Honourable senators, Bill C-11 is an important bill for the people of Westbank. It is their blueprint for responsibility, accountability and transparency. It is now Parliament's time to be responsible, accountable and transparent.

(1500)

During examination by the other place, some important questions were raised. While it appears that the answers provided resolved the concerns of most members, the situation remains where there are some in the public domain who continue to have important concerns. Aboriginal and non-Aboriginal individuals are concerned about losing their protections provided under the Canadian Charter of Rights and Freedoms and the Canadian Human Rights Act. Some believe that Bill C-11 will create a third order of government and that perhaps this is the slippery slope to creating several sovereign states within Canada and that the Constitutions will be in conflict. Others are concerned that the bill eliminates any accountability for the federal tax dollars that are transferred to the Westbank each year.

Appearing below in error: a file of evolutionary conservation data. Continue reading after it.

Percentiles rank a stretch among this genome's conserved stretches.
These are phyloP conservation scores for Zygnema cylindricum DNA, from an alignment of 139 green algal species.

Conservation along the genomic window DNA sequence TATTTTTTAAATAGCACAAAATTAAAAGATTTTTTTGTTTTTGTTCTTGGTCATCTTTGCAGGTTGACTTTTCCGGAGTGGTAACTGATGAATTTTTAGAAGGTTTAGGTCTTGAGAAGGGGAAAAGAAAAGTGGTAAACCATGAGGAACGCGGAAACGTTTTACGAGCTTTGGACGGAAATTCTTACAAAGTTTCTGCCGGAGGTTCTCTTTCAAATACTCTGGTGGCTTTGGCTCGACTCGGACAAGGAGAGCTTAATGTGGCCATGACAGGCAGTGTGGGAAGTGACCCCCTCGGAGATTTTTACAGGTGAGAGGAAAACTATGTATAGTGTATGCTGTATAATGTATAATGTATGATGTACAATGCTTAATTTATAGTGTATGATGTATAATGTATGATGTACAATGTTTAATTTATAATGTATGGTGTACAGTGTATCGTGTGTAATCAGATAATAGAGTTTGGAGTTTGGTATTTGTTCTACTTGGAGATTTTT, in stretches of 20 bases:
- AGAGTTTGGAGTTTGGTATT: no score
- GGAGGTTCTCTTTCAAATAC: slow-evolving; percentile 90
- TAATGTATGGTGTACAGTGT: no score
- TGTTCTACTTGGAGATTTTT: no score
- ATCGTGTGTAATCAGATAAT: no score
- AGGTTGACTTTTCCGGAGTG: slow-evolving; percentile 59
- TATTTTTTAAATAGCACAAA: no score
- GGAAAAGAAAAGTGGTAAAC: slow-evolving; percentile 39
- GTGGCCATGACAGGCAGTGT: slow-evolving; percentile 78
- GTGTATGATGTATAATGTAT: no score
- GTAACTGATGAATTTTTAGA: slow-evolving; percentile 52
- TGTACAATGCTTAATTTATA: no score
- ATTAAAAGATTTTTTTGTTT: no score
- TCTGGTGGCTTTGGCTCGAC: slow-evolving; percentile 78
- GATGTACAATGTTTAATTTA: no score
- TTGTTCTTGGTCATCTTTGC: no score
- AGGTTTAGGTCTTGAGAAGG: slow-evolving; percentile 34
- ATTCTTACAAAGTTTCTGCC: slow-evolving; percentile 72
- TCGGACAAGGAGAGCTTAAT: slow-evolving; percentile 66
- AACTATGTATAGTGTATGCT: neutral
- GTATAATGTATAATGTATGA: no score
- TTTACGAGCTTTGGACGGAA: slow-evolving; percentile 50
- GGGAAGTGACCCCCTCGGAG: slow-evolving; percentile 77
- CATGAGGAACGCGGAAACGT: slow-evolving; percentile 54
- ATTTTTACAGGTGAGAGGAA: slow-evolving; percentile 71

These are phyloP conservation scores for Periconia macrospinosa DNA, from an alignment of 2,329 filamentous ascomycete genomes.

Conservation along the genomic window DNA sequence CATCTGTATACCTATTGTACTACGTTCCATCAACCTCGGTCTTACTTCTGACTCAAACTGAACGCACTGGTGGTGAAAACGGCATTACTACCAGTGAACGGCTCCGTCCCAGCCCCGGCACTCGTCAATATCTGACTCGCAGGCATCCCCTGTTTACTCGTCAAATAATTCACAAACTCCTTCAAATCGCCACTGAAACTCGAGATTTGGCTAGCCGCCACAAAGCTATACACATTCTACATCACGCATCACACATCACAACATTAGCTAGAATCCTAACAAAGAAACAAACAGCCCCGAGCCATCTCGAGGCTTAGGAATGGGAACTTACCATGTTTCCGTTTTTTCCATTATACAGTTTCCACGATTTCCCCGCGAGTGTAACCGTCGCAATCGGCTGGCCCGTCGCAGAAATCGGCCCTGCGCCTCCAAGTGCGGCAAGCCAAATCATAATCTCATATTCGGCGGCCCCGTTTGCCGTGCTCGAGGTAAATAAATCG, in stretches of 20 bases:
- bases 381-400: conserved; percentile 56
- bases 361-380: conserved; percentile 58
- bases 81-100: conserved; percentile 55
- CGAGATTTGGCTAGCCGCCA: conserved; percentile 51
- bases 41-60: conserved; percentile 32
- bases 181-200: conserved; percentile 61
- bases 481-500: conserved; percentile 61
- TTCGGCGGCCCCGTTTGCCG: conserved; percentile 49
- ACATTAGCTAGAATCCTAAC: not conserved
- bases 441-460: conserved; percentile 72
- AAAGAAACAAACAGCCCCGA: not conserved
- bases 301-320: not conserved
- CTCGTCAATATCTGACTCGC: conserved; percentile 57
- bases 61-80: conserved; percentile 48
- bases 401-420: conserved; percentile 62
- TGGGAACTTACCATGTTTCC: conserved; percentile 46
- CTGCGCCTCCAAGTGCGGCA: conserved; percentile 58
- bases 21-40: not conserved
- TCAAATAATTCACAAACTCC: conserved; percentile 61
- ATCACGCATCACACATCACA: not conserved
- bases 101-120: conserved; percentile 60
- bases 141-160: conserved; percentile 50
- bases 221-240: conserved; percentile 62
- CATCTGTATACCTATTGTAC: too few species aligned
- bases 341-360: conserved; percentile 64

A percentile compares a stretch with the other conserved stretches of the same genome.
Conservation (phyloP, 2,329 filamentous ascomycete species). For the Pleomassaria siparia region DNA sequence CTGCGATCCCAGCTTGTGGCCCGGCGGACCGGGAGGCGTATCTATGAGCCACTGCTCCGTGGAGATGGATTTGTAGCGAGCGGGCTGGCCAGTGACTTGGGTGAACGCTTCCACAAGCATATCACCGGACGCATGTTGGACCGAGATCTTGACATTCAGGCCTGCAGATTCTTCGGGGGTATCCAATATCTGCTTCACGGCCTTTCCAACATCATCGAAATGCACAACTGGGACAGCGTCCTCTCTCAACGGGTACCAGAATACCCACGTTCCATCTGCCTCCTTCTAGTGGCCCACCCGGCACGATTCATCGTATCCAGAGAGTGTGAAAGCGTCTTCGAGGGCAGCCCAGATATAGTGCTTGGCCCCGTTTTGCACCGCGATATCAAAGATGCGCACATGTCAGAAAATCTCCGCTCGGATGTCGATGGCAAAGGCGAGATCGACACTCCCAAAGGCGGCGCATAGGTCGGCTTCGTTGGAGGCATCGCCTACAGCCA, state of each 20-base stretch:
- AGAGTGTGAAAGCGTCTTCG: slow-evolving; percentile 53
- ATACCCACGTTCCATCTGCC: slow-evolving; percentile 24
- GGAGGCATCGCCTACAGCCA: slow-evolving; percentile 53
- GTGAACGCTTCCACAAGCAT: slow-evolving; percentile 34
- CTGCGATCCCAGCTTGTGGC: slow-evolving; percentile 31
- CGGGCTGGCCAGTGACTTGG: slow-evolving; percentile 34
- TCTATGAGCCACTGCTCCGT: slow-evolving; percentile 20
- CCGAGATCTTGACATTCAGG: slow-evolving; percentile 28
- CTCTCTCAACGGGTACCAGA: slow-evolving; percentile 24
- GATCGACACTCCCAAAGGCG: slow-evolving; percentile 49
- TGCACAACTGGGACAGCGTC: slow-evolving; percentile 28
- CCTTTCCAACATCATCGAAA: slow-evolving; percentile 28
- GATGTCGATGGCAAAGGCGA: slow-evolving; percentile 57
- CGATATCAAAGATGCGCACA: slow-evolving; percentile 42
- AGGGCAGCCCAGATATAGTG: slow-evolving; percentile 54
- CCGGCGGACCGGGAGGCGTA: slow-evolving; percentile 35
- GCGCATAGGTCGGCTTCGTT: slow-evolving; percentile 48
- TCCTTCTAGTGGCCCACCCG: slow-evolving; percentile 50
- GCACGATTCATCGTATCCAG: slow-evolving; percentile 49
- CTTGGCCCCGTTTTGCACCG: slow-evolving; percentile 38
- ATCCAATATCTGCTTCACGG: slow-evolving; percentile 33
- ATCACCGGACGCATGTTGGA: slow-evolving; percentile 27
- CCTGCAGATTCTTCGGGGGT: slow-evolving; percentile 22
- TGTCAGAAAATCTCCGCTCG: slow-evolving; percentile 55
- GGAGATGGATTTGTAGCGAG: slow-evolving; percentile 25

The question of having no mechanisms to ensure fairness, equity, openness and transparency at the local level has been raised. Some non-Aboriginal residents of Westbank believe that they will be prohibited from participating in a real and meaningful way in those aspects of the Westbank government that will affect them.

Some of these questions may be unresolvable to the satisfaction of all and may require further study in the future. Even the Minister of Indian Affairs and Northern Development went so far as to say or suggest that there is a growing problem of protecting the rights of Aboriginals living on reserves and that possibly their section 25 Charter rights were being used to shield abuse from outside challenges under the Charter.

The Standing Senate Committee on Aboriginal Peoples must determine whether these issues should stand in the way of Westbank effecting its plan for self-government in the near term. In the future, can their constitution, their system of government, be amended to take advantage of the answers to the unresolved questions of today?